Tel Button

Calories, Schmalories

by David on December 29, 2006

So, of course we’re all suffering through the usual barrage of fitness ads and diet program come-ons that arrive with the new year. We know in our hearts that this is the year we’re going to get serious about exercising, watch what we eat (and drink!) and lose those extra pounds. Yeah, right…

Inevitably, we ended up talking about this stuff at family gatherings over the holidays. And then we got to talking about the ever-increasing alcohols in wine when they asked me what I’d been writing about at work lately (see post called “Are High Alcohols a Trend?”). My clan was completely oblivious to the trend. I wondered aloud if there’s a connection between higher alcohols and weight gain. You see, over the last several years, little by little, I’ve put on a few pounds that I can’t seem to shake. My eating habits haven’t changed and, if anything, I get more exercise now than ever.  Mom says I’m probably just getting old (Thanks, Mom!).

So now, it’s stuck in my craw and I’ve got to find out how much the calories increase as the alcohol rises. Most sites just tell you that a 4-ounce glass of wine has about 80 calories, but they don’t account for the variability of the alcohol. Then, as I became increasingly obsessed, I ran across this nifty formula from Multiply 1.6 x the percentage of alcohol x the number of ounces.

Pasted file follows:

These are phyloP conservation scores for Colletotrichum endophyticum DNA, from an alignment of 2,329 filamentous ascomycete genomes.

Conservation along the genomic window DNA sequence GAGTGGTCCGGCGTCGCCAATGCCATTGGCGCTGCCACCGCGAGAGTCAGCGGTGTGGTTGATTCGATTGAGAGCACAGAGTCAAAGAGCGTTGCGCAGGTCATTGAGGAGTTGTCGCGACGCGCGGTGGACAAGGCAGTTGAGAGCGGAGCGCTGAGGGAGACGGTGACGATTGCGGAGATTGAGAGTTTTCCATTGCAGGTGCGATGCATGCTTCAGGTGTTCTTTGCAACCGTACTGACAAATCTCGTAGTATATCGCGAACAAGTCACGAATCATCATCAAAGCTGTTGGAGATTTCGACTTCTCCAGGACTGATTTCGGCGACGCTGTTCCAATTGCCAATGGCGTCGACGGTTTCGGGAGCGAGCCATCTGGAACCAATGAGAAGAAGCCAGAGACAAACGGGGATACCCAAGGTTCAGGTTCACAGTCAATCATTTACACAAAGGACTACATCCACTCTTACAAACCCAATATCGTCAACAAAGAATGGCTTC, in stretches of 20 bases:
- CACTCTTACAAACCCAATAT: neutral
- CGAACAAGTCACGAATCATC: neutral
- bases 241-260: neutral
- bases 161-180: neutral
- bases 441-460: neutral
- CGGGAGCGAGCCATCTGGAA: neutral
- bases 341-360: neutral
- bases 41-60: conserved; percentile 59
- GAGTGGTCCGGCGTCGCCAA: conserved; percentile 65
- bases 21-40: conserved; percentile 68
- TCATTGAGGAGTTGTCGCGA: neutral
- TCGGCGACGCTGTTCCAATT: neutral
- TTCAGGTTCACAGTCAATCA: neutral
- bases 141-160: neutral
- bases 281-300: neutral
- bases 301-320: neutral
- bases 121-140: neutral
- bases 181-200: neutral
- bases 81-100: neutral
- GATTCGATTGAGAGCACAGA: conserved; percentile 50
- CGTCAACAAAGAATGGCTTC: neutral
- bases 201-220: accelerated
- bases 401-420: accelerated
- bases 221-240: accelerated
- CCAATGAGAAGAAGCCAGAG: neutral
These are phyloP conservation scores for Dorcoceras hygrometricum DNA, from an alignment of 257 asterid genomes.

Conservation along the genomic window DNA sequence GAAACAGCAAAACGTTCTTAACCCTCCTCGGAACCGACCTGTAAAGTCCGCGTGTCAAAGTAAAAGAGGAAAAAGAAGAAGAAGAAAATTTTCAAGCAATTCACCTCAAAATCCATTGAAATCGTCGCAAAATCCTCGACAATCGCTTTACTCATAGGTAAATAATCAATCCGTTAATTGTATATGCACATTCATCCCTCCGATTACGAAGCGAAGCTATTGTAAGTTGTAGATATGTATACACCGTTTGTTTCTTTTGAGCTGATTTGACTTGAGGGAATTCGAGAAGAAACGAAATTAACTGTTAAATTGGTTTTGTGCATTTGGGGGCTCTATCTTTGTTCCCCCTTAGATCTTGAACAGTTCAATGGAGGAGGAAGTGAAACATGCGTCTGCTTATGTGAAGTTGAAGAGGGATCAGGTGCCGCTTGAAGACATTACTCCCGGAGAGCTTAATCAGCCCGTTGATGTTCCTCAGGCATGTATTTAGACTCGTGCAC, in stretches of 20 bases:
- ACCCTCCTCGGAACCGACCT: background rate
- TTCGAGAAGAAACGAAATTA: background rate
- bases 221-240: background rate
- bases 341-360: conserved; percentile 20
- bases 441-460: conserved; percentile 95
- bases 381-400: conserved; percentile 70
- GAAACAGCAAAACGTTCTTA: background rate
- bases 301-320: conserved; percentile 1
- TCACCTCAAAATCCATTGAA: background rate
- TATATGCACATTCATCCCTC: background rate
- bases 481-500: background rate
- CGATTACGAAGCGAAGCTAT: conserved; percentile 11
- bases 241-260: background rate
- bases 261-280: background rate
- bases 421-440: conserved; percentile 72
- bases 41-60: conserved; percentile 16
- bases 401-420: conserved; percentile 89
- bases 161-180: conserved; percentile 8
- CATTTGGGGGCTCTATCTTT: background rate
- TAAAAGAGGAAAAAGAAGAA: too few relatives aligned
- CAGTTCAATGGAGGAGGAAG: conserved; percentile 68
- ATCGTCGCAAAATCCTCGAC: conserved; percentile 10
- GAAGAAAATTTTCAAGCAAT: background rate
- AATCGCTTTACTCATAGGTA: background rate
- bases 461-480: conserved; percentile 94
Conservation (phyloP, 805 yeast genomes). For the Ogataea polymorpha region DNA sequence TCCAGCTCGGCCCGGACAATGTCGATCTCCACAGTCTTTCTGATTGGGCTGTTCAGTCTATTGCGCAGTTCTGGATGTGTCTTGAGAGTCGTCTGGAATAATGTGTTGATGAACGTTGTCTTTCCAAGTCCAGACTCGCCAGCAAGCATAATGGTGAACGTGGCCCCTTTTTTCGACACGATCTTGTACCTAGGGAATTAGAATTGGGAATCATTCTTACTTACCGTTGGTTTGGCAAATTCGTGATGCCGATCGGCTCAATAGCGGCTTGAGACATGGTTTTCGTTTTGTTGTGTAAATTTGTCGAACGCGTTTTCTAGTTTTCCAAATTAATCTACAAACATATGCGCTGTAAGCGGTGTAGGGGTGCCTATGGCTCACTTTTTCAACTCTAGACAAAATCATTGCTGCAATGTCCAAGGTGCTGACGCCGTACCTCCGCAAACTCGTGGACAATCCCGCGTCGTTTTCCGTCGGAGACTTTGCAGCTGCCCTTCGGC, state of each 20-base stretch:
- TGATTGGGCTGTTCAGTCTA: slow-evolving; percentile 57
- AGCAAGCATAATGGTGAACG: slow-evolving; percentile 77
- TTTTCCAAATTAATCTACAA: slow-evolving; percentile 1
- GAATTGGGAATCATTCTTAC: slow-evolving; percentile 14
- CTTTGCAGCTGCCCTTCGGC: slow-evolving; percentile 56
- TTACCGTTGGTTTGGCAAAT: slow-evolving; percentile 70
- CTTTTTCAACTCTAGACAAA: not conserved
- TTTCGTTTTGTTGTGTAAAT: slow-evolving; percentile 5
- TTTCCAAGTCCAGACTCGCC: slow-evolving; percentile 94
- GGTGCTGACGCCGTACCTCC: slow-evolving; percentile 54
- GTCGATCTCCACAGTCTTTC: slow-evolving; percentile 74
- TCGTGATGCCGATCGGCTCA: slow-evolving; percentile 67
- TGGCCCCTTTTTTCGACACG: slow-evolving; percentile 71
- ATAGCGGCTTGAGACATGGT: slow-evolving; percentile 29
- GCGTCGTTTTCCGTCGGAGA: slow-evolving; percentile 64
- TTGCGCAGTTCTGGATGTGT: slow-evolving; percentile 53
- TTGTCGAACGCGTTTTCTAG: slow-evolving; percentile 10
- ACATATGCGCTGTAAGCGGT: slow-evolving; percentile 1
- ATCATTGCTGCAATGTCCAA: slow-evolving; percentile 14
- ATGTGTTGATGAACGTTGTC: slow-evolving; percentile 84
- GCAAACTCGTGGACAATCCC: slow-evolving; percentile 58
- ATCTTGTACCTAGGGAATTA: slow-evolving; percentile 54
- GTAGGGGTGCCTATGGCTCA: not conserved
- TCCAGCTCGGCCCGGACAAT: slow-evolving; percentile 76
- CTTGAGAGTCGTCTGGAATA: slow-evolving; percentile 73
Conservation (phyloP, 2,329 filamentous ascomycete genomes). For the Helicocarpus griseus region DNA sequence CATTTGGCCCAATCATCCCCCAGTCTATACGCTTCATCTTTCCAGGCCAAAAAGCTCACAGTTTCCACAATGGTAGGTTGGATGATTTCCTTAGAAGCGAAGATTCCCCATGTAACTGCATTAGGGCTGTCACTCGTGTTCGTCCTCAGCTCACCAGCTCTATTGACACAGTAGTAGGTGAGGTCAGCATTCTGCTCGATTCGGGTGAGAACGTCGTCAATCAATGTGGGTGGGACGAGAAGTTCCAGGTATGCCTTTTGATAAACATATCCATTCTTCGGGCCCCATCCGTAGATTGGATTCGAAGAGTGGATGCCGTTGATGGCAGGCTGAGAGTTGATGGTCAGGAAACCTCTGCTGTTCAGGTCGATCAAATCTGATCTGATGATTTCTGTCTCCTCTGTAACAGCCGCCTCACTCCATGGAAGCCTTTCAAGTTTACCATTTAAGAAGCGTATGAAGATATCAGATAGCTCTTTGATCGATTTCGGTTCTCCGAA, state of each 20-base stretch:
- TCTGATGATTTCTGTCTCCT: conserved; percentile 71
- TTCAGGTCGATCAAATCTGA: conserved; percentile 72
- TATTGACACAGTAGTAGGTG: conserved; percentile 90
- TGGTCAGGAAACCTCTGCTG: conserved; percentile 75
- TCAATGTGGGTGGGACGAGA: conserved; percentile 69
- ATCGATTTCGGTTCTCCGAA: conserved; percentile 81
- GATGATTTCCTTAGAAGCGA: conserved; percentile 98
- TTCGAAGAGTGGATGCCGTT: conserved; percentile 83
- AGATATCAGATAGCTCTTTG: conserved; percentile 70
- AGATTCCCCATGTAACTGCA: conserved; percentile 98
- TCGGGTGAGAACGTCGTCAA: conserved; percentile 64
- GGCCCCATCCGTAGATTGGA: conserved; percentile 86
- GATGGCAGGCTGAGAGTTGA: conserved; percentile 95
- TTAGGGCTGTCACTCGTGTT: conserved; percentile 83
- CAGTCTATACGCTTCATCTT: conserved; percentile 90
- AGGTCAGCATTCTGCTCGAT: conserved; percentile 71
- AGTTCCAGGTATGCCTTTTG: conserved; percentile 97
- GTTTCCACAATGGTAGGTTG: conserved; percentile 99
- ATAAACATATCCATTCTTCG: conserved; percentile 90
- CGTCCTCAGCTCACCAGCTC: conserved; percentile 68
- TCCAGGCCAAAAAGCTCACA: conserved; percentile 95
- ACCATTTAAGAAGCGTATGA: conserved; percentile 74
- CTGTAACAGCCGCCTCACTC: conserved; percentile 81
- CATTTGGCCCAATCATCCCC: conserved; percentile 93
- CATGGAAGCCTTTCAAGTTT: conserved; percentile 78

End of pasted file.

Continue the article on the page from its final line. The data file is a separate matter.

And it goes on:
A few strokes on the calculator later I’ve learned that if you drank a 4-ounce glass of Napa Valley Zinfandel that was made in the ’70s and was probably about 12% alcohol it had 77 calories. If you drink a 2004 Zinfandel that’s maybe around 15 or 16% it has around 100 calories. If you share a bottle of this Zinfandel with your significant other on a daily basis you’re taking in 80 calories more today than you were in the 70s.

So, unless you’re exercising 80 calories-worth more than you were back in the day, you may be putting on weight as a result. According to the U.S. Department of Health and Human Services, if you eat 100 more food calories a day than you burn, you’ll gain about 1 pound in a month. 12 pounds a year? !!?� !*%%#!!! At least that hasn’t happened (yet!)

One of the many reasons I love my sister is that, like some other people, she thinks wine isn’t fattening (YES!) This completely charming group of people say that cutting wine from the diet never results in weight loss for them. Oh, how I want to believe! This additional information, from wineintro is somewhat encouraging: “Unlike most foods, alcohol is processed by your liver. What the liver does is take in the alcohol and convert it to acetate… And your body enjoys burning acetate as a fuel source. So while this acetate won’t make you fat, your body is now choosing to burn that acetate instead of burning the fat you already have in your system.” Hmmm… Kinda sounds like it all comes out in the wash.

I see 3 very simple options:

#1: Drink less wine (hmphh!)

#2: According to, all I have to do to offset the extra 80 calories is to take a brisk walk for 15 minutes. Now THAT’S do-able!

#3: Believe my husband when he says he likes the extra curves. ;-)

I think I’ll go with door #3. How about you? Happy New Year!!!

Previous post:

Next post: